BY ANKIT AGRAWAL
Indian musical instruments are remarkable for their beauty and variety of forms which, as seen in the paintings at Ajanta, have remained largely unchanged in the last 2000 years.
Among all the classical musical instruments, the tanpura, or tambura as it is called in south India, is special as it crosses the divide between Hindustani and Carnatic music, between dhrupad and khayal, vocal and instrumental, and classical and folk music. This drone instrument is considered the foundation of Indian music, and vocalists and instrumentalists adjust their pitch according to it. In fact, every student of Indian classical music is expected to learn to strum and tune it.
Going by the seminal texts on performing arts such as the Natya Sastra, the Sangitaratnakara, and scholarly commentaries on these works across centuries, the concept of the drone has always remained integral to performance practices. Purandardasa (16th century), the pitamaha of Carnatic music, thus highlighted the importance of the tanpura (“one who plays the tambura has crossed the ocean of bhavsagar”), and composed it in raga Sindhubhairavi. The tambura also finds mention in Sangam era literature like Tolkappiyam and Silappadikaram.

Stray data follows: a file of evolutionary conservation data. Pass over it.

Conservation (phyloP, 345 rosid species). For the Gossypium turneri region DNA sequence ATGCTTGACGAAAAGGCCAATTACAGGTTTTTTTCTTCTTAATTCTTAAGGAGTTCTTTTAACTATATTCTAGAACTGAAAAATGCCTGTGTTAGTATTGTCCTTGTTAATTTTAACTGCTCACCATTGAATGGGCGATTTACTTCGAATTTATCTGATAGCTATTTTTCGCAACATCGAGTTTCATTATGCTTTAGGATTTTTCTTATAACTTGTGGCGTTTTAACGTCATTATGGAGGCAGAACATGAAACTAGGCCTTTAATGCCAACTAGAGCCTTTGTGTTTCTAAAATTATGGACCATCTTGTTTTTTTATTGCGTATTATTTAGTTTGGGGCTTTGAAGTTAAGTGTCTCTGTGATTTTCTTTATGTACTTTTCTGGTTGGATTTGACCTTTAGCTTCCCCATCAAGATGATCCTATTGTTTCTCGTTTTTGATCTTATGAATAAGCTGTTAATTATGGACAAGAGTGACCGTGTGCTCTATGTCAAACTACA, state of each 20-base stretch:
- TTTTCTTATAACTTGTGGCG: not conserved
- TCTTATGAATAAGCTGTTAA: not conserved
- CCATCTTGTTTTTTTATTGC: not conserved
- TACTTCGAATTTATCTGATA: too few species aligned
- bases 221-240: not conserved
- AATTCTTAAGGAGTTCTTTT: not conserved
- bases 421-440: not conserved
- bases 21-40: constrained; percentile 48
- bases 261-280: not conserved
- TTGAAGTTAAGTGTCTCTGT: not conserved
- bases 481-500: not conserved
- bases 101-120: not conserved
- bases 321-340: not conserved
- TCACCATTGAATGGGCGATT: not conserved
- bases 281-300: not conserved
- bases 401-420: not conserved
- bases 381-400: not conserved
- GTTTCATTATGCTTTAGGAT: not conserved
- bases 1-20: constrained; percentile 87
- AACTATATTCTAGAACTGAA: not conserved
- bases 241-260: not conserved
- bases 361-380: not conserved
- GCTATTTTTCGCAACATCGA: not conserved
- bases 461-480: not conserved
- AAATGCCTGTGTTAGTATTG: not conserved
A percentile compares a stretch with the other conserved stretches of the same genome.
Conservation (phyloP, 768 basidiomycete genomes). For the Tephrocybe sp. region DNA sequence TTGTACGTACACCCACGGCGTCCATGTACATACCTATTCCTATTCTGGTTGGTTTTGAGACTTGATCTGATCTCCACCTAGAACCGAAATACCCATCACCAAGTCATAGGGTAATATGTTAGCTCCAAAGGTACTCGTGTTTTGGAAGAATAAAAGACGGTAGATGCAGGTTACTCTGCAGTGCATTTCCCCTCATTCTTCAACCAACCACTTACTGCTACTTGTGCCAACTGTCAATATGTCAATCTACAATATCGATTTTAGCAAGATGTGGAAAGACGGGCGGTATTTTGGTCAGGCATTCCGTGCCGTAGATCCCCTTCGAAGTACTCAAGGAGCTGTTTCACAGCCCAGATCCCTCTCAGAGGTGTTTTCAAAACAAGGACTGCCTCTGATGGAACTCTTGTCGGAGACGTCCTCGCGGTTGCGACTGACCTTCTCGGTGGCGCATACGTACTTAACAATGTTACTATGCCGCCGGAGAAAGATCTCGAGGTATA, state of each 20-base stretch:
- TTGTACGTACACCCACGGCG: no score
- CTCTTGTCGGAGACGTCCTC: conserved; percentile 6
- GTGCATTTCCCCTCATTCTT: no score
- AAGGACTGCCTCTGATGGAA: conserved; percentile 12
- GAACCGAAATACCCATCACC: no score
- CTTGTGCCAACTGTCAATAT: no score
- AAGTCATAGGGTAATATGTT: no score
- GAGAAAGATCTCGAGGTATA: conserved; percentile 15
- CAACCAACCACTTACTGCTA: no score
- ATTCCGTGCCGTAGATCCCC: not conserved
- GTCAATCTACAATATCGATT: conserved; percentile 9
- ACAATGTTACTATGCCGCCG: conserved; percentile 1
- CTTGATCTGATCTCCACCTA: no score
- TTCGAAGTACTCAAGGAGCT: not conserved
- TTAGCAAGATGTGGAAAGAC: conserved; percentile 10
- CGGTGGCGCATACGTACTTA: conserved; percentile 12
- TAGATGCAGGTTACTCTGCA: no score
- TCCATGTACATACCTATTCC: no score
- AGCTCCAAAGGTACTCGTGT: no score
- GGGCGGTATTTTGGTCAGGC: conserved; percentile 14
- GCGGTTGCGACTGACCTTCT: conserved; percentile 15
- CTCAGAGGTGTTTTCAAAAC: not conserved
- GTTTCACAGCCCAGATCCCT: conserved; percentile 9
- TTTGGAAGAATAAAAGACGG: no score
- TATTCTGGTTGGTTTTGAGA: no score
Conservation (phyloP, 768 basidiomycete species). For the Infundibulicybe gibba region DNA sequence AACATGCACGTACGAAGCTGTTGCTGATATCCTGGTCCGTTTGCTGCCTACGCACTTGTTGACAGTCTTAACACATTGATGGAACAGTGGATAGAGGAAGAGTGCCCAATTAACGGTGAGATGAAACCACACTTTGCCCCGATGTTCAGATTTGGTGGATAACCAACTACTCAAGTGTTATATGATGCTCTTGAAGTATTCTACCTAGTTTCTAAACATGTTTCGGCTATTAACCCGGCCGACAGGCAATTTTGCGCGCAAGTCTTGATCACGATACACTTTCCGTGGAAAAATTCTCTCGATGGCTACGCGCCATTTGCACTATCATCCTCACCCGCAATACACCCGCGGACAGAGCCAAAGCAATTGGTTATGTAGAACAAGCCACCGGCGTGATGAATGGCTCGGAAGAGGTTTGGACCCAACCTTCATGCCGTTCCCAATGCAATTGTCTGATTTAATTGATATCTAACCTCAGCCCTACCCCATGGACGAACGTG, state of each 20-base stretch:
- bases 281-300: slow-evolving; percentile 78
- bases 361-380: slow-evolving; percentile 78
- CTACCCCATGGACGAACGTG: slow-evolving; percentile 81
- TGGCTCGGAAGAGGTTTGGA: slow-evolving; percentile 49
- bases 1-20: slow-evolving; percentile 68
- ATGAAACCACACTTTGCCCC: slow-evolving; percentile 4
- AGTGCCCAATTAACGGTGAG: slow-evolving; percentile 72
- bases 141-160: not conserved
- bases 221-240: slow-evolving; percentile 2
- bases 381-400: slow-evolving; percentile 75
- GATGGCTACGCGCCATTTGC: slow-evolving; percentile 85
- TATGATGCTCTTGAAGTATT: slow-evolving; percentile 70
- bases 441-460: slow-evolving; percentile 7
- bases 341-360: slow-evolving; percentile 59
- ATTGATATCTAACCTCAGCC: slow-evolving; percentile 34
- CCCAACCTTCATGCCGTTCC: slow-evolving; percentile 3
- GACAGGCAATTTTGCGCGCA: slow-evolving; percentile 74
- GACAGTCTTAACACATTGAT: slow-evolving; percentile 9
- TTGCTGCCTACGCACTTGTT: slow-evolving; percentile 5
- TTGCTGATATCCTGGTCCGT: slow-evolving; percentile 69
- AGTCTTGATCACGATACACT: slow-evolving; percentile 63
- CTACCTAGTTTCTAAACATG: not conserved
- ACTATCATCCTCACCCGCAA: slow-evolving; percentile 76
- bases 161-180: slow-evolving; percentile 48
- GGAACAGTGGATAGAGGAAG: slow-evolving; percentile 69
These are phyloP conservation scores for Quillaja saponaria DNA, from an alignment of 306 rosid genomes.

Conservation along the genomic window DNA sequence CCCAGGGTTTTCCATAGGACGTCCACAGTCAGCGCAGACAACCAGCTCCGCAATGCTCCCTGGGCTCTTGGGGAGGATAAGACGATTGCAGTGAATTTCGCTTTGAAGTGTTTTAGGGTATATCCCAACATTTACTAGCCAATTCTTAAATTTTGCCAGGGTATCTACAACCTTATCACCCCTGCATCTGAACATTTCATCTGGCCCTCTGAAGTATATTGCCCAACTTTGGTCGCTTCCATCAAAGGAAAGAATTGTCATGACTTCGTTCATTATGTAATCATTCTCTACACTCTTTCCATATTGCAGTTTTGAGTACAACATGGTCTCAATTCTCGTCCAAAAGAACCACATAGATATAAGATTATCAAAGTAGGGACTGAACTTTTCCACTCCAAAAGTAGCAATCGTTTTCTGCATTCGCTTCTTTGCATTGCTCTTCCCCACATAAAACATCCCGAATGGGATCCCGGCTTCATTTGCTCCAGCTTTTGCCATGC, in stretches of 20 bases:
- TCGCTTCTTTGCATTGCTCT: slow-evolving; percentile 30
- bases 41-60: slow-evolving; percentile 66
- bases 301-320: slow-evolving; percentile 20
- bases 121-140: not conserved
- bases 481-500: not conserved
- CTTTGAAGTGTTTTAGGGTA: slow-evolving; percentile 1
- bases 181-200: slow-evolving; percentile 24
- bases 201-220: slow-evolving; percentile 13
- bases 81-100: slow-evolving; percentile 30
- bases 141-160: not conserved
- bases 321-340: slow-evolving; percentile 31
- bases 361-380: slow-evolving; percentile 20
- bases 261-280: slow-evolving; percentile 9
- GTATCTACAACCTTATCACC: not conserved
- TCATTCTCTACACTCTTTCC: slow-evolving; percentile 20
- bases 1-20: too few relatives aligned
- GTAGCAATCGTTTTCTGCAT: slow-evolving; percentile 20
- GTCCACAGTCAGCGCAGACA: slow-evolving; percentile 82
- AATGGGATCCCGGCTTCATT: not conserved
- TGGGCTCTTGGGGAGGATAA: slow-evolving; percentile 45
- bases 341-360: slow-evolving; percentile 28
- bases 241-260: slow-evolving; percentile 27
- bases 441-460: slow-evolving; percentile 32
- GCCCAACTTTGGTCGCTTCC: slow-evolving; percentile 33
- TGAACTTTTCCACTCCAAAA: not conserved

These photographs are a visual documentation of the instrument-making process, from the fields of Pandharpur where the gourds (tumba) are farmed to the artisans of Miraj who make the tanpura. Both places are in Maharashtra. Other important places known for the making of the tanpura are Thanjavur, Rampur and Varanasi.
In the last century or so, Miraj overshadowed the other centres due to a confluence of factors. It had access to good quality raw material and was close to centres of music in western and southern India. The fact that Miraj boasts a railway junction has also played an important role in its growth as a centre for instrument making and repairing.
Also, helpful acts of patronage, a favourable climate, the existence of Khwaja Meerasaheb’s dargah and proximity to the vibrant classical music scene in centres like Dharwad, Pune and Mumbai, many artists settled in Miraj.
The foundation of instrument making in Miraj was laid by accident in the 1850s when acting upon a royal command Faridsaheb Shikalgar repaired the instrument of a visiting musician. The results of Faridsaheb’s success in this endeavour can be seen to this day.
(This work was produced under the aegis of Neel Dongre Award for Excellence in Photography 2016-17 and exhibited at the India International Centre in April-May 2017.)
(Ankit Agrawal is a Delhi-based journalist and photographer with broad interests in human rights, development, environment, and arts and culture. He has worked with Mint and Tehelka and contributed to BBC Hindi, and The Hindu among others. )
(Photo story published in the September 2017 edition of Fountain Ink)